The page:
And so it was only on the 11 th of November that I could embark for Delhi and Pondicherry, where I arrived in the evening of the 13 th . I laid my travel bag outside the door to Nata and Maggi’s house and directly went to the Samadhi, where the first smile I met was Fabienne’s.

I was back.

From the courtyard of the Samadhi one could hear Mother’s voice, almost a moan, refusing to ingest the food which Pranab held up to her. Later that evening, when Nata directed me to another house near the Promenade Chabrol, I found a few known people and watched as a group of volunteers prepared to leave in a bus to Auroville and join the concreting work of the tops of the four pillars and of the first circular slab of the Matrimandir. I slept on the roof terrace, guarded by a peacock.

The next day it was my turn to join at Matrimandir.

When I went back to the Ashram on the 14 th evening, Nata related to me how, for the single act of welcoming me, his lunch meals at the “Tout c’qu’il faut” canteen headed by Pourna had been cancelled…! And Maggi then said, with intensity, that she had never seen such opposition and that, if I managed to stay, she would be at my feet… meaning thus that she felt only a miracle would do… or a truly superior help, to surmount or cross the obstacle. I think that, on my side, apart from being sorry at causing so much trouble for Nata, I was no longer worried – there was rather the sense of having found my way again and to be again where I always yearned to be, in Her milieu… and come what may!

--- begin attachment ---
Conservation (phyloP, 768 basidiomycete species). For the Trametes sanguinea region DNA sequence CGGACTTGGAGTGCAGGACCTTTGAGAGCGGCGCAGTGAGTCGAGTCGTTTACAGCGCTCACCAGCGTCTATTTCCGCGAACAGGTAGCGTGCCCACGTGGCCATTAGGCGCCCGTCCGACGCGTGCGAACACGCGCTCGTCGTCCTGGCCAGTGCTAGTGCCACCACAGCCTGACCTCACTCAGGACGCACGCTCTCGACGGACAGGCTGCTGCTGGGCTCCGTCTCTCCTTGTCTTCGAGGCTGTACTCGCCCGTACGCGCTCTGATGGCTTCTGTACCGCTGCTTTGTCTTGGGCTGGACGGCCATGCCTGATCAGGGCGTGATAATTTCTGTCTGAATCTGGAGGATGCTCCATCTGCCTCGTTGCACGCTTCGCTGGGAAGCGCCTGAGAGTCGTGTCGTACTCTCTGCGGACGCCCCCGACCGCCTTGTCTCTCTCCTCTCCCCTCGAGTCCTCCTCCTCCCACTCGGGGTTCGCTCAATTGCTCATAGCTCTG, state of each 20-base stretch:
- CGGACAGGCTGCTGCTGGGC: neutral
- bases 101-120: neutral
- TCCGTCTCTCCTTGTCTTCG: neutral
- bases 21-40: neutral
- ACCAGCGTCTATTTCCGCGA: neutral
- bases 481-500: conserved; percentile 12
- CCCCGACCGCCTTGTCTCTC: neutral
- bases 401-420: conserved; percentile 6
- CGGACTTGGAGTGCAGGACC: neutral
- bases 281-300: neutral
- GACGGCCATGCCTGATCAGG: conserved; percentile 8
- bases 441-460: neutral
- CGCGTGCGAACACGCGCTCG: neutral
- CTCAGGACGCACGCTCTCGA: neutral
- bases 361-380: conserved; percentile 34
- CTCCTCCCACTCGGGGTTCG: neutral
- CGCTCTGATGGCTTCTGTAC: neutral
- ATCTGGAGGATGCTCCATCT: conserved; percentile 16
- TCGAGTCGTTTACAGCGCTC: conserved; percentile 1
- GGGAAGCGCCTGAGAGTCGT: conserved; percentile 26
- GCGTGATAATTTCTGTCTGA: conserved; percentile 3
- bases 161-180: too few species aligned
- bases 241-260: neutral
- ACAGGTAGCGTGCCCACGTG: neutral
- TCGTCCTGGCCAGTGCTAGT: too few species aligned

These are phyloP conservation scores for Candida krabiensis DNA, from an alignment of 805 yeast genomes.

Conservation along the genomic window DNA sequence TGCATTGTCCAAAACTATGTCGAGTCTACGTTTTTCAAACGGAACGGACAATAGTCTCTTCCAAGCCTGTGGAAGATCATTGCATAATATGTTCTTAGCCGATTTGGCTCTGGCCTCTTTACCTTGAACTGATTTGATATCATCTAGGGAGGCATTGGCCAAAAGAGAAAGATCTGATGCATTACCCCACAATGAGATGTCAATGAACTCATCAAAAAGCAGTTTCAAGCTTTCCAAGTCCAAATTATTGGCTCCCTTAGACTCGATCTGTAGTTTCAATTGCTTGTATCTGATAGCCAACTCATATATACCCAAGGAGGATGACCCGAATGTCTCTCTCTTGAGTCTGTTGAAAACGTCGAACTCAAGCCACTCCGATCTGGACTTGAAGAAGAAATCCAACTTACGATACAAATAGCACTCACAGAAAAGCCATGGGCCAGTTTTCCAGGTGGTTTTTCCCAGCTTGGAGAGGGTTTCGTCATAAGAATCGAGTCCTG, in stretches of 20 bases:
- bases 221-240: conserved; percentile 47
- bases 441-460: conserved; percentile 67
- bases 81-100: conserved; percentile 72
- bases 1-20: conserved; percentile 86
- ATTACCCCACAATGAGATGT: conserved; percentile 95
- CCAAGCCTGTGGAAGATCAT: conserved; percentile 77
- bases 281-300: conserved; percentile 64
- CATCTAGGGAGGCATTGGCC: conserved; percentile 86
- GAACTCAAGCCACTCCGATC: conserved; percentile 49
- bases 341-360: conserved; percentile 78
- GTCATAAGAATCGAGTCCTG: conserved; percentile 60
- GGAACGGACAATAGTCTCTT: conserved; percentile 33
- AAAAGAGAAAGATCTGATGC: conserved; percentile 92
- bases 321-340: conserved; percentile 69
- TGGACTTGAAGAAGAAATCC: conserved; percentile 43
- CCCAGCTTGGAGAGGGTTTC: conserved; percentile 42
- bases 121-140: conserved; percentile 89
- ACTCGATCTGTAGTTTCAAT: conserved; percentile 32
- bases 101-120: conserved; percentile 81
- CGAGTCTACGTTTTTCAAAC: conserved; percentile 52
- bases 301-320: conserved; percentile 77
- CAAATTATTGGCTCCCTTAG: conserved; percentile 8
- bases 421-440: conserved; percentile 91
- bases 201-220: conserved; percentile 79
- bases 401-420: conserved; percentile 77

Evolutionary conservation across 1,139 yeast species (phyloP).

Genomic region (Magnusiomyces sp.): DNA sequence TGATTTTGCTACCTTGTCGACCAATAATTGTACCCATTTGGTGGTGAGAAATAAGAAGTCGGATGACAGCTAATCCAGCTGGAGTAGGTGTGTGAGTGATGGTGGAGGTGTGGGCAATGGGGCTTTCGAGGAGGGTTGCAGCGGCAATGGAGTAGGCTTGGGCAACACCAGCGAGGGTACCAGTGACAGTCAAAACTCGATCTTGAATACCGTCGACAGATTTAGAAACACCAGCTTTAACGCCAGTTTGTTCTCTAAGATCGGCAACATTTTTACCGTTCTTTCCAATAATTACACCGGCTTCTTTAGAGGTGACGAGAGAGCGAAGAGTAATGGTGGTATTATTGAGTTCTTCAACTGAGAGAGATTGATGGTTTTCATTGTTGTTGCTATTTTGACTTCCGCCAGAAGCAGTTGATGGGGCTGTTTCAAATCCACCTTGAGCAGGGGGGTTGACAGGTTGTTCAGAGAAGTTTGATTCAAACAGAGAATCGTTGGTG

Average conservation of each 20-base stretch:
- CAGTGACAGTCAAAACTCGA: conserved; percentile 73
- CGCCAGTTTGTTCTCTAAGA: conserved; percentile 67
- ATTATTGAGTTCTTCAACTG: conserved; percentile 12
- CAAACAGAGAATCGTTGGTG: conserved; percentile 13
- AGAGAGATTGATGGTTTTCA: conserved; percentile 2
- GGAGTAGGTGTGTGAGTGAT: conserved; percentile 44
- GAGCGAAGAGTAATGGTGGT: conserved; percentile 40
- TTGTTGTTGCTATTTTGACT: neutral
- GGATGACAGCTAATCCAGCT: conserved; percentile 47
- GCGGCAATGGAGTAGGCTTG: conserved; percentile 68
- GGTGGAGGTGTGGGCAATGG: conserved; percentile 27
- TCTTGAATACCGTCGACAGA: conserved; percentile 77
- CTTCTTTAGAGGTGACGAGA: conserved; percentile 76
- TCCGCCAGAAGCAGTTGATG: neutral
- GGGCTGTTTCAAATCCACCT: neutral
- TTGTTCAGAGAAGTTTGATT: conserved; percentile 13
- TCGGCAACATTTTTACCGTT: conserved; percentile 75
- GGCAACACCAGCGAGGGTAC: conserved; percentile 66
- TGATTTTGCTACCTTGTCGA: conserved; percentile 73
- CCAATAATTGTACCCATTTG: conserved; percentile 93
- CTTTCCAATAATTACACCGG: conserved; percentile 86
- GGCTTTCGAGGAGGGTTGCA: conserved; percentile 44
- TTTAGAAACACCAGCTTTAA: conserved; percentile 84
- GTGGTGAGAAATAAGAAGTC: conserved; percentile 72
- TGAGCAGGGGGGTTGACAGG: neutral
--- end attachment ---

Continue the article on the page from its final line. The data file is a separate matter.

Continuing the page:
I took a room at the “International Guest-House” where I was told no one could interfere. And I in the day I went to work at Matrimandir, returning at night to sleep after a moment spent at the Samadhi under the windows of Mother’s room.



Where is Mother going?

But on November 17 th , we were nearing the end of the concreting and I stayed on, operating one of the vibrators to bring and compact the fresh concrete into the moulds of shuttering.

We finished at 7.25 pm.

The machines fell silent; in the glare of the flood-lights, all of us red-eyed and spattered with cement, our ears buzzing, but feeling as if accomplished, we checked the exact time: at 7.25 pm, on the 17 th of November the base of the sphere of Matrimandir was complete. In Matter. For the Mother’s Work. I returned late to the Guest-House, without having had the time to stop at the Samadhi.

Soon I fell asleep.

A voice called, awakening me: ‘Divakar, wake up, you must go at once to the Ashram, Mother has left Her body…!” It was Praveen’s voice; he had just heard the news: it was not yet 4 am.

This was an impossibility.

And yet it was a fact.

A few moments later I joined the line of those who were already there and we were directed to the ground-floor area where Mother used to give blessings so often in the 50s, till we reached the hall from which rose the stairs to Their apartments. On the right was Nolini’s room; on the left was a small space used for meditation, ceilinged by a sort of dome, with arches opening on two sides and clad with a layer of silvery metal sheet. There on a small narrow bed, Her back propped against pillows and Her head leaning forward and down with an expression of formidable will, tensed in a concentration almost fierce, lay… Mother? The Mother’s body…?


A cover of white synthetic fur was spread over the rest of Her silhouette.